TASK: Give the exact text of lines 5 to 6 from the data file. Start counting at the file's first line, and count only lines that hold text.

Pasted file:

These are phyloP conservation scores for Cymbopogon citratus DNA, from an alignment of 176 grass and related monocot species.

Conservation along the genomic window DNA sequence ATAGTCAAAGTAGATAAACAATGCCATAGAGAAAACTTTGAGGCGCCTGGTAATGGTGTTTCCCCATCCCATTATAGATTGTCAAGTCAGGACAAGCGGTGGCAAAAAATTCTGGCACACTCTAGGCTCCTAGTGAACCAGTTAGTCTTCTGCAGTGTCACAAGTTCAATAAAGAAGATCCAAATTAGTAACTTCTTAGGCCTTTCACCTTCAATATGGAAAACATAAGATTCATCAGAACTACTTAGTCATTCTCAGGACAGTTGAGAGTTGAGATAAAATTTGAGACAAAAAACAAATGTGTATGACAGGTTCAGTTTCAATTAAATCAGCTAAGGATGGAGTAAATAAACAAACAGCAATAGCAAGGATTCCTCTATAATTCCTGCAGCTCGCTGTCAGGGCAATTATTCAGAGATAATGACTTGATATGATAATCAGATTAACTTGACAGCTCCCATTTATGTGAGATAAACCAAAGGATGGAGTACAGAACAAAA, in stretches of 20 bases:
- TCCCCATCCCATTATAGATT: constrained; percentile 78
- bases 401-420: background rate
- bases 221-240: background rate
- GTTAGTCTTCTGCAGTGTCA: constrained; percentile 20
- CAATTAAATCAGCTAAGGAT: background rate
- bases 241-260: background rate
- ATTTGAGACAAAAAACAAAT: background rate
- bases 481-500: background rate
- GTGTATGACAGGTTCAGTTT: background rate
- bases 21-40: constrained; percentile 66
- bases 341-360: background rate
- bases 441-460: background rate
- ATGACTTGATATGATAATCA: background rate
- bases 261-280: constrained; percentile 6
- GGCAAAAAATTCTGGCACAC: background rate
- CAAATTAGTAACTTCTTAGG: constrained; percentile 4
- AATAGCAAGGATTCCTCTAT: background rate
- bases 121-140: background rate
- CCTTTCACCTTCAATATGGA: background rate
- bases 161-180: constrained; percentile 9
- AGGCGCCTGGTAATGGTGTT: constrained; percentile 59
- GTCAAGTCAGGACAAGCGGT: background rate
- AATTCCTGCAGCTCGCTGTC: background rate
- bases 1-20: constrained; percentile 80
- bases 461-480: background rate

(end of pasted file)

- bases 221-240: background rate
- GTTAGTCTTCTGCAGTGTCA: constrained; percentile 20